And these trends are making the financial industry nervous. So they're acting in partnership with education advocates to shame and intimidate college students into taking on more debt. One of the advocates fronting for the financial industry is Deborah Santiago, co-founder and vice president for policy research at the Hispanic group Excelencia in Education, who said "There's been such attention on student debt being unmanageable that current students have internalized that...If you can take out a little bit of loan you're more likely to complete. If you can go to a more selective institution that gives you more resources and support, you're more likely to complete".
Naturally they trot out a gaggle of statistics designed to intellectually bully students into taking out more loans. Here are some findings cited in the Yahoo News story:
-- 86 percent of students who borrow for college are able to attend full-time, compared to 70 percent of students who don't borrow.
-- 60 percent of full-time students receive a bachelor's degree within eight years, compared to 25 percent of part-time students.
-- 26 percent of students who enroll in a community college hoping eventually to earn a four-year bachelor's degree succeed within nine years. That compares to 50 percent starting at non-selective four-year colleges and 73 percent at selective schools.
But does it really matter whether one takes four years, eight years, or even 12 years to obtain a bachelor's degree? And does it really matter whether one attends a selective or "name brand" school vs. a "commuter" school? Much is said about the value of a degree from Yale or Harvard, but the fact that George W. Bush was able to get a degree from Yale and Barack Obama a degree from Harvard doesn't seem like a powerful endorsement of either school. A member of the Church of Jesus Christ of Latter-day Saints can obtain just as good of an education from Brigham Young University -- and the LDS Church partially subsidizes it. Other Christians undoubtedly could obtain just as good of an education from Liberty University.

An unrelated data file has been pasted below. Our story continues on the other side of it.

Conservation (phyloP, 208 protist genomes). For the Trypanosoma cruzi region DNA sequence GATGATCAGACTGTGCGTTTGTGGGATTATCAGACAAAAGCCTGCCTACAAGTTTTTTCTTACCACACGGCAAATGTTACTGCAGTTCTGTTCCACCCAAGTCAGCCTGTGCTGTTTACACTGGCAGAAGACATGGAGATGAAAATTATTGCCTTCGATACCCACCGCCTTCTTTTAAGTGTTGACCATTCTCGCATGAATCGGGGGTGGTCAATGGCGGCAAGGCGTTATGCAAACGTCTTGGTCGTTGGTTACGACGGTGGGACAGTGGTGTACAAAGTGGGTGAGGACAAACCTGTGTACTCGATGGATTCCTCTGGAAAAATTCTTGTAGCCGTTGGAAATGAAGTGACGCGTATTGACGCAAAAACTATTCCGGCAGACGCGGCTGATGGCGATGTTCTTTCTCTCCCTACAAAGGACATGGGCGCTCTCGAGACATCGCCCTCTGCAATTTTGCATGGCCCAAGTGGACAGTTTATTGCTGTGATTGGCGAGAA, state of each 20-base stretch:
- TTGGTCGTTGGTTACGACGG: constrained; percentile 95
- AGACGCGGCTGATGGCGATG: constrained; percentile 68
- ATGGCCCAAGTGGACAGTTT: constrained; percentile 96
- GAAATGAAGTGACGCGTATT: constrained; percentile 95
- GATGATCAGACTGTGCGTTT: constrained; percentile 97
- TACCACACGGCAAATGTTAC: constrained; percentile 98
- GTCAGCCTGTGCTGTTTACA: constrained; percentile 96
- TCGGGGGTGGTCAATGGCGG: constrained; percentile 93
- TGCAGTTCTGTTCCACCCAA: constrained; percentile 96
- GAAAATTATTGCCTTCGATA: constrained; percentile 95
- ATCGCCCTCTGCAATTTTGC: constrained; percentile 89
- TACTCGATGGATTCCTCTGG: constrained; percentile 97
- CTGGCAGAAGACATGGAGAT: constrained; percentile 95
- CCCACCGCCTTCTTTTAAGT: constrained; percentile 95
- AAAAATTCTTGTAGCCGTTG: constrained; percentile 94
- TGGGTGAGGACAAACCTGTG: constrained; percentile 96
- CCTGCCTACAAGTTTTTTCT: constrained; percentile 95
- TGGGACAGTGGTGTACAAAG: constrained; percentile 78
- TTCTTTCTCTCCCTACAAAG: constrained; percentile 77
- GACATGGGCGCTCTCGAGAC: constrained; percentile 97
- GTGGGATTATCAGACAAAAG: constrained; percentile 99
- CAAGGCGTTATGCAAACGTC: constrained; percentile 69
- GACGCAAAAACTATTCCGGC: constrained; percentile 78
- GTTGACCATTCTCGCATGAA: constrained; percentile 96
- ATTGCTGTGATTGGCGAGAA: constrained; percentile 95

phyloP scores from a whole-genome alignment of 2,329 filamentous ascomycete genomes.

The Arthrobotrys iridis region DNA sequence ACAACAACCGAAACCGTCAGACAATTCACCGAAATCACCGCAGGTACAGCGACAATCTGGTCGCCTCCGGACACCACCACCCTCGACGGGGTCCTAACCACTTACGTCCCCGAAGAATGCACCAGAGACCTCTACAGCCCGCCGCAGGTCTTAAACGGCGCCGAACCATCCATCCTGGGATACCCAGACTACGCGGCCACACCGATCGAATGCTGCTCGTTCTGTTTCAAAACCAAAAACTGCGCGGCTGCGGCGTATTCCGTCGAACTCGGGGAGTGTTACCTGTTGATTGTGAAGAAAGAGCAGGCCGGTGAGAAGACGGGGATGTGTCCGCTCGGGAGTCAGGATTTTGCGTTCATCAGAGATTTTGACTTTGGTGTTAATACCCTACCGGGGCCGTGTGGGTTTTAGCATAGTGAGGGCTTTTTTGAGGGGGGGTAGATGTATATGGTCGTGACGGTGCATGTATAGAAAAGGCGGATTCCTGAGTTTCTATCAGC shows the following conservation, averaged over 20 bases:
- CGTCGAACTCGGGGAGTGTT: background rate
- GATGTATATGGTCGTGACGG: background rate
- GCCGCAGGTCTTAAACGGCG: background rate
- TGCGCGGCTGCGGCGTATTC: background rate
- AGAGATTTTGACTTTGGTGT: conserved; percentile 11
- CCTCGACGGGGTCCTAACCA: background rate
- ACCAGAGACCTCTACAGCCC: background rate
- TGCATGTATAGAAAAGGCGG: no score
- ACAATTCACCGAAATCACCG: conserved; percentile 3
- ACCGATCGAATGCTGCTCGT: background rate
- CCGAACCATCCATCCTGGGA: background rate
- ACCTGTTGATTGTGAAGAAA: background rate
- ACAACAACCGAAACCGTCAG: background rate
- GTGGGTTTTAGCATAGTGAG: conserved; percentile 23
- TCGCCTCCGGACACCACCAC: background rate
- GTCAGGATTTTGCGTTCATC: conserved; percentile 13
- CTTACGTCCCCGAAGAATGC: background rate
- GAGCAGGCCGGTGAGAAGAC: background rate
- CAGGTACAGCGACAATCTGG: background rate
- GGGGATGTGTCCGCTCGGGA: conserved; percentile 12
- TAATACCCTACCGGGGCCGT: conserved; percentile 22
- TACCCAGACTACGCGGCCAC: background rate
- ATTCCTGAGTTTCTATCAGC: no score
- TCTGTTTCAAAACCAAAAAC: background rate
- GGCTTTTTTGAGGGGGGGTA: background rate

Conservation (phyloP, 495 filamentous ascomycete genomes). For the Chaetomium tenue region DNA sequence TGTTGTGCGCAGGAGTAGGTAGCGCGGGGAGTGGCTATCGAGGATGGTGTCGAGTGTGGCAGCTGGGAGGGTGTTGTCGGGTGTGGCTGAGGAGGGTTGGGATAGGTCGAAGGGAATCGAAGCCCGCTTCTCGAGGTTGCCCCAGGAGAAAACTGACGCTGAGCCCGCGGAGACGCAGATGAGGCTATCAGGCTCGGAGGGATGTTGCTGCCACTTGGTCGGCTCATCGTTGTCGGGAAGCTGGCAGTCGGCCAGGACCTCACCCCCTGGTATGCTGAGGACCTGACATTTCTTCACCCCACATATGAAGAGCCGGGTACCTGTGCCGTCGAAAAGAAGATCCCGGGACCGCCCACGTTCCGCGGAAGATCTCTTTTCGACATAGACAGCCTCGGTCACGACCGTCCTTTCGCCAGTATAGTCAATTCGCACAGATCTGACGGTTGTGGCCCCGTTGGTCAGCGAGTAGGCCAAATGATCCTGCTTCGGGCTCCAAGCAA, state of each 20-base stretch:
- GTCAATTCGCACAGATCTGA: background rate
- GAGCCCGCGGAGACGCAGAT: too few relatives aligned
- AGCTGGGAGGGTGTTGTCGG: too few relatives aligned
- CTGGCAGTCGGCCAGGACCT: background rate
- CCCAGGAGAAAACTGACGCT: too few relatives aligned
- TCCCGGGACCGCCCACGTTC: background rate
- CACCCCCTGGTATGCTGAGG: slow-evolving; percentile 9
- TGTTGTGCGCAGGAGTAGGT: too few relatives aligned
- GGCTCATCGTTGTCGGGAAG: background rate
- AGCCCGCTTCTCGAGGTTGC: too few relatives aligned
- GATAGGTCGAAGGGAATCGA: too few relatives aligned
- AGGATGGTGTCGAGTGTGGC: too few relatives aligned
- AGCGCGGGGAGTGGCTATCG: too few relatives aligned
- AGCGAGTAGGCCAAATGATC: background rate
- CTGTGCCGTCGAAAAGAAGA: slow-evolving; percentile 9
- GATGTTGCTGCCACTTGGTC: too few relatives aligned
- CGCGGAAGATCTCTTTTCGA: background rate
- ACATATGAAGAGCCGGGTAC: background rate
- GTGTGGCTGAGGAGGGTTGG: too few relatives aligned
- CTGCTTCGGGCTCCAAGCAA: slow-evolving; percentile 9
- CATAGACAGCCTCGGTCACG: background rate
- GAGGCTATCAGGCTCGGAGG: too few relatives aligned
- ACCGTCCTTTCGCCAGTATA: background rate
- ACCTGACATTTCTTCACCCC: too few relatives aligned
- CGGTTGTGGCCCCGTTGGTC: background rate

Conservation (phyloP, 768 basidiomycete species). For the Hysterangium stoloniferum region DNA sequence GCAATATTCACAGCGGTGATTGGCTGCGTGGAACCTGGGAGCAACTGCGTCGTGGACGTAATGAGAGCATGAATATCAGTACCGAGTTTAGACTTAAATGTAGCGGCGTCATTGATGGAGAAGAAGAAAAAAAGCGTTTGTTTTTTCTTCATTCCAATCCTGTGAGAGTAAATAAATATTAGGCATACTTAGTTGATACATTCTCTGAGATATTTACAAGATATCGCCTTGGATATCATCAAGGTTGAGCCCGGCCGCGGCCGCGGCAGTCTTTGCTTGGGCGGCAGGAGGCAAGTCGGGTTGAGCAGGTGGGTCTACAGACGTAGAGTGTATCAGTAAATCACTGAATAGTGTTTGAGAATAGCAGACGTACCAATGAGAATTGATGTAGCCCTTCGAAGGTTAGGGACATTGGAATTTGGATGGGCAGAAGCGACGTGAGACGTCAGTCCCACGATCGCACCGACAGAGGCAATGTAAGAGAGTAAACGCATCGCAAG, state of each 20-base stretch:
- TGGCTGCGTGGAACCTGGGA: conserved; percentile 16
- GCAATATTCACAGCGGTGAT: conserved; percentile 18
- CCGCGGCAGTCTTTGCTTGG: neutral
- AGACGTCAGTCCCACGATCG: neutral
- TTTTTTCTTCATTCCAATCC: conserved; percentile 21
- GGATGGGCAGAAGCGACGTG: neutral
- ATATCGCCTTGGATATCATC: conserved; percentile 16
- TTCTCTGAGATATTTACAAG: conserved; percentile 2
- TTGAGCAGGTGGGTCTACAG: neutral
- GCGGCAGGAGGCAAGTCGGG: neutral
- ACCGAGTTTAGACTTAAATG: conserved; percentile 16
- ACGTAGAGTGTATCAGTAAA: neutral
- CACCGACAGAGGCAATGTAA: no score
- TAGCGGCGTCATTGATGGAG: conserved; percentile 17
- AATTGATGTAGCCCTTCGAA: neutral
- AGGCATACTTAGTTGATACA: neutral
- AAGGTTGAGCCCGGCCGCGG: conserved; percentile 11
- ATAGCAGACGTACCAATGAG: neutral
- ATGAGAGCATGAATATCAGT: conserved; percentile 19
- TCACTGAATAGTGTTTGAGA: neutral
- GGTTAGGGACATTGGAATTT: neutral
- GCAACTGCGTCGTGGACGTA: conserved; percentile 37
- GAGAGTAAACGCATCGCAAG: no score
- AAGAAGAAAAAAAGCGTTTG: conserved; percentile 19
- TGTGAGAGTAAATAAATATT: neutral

And why would anyone want to take on student debt without the realistic expectation of a good job after graduation? One of the primary motivators behind the Occupy Wall Street protests is the lack of jobs for college graduates. Further, in the more technical fields, many jobs end up going to H-2B immigrants from other countries as employers pay them less wages; the jobs are often not prominently advertised to Americans. Meanwhile, all that the self-righteous blowhard Newt Gingrich tells the OWS protesters is to take a bath and get a job, but Gingrich already has his financial calling and election assured.
I recall the words of LDS Church President David O. McKay ringing in my ears when I first joined the Church in 1963 -- "Get out of debt and stay out of debt". Those words must have penetrated my soul, for I've lived by them, and have avoided the financial problems which bedevil so many people. Obviously, some debt for big-ticket necessities such as a home and a vehicle will be necessary, and emergencies may require additional borrowing. But unnecessary debt is to be avoided.
Reaction to the KSL Channel 5 version of the story shows that the financial industry and their allies in the education lobby have been unpersuasive, if not an epic fail. In fact, one commenter thinks the KSL story was actually ghost-written by the financial industry. Here's a small sampling:
Easton J. posted November 27th around 6:00 P.M:
This article is a solution looking for a problem. The student described isn't doing any of the things that the article says is a problem. He's not taking less classes or moving back home. He's not taking extra time to get through college. He's taking a very heavy load and scrimping and saving every penny. How is this a bad thing?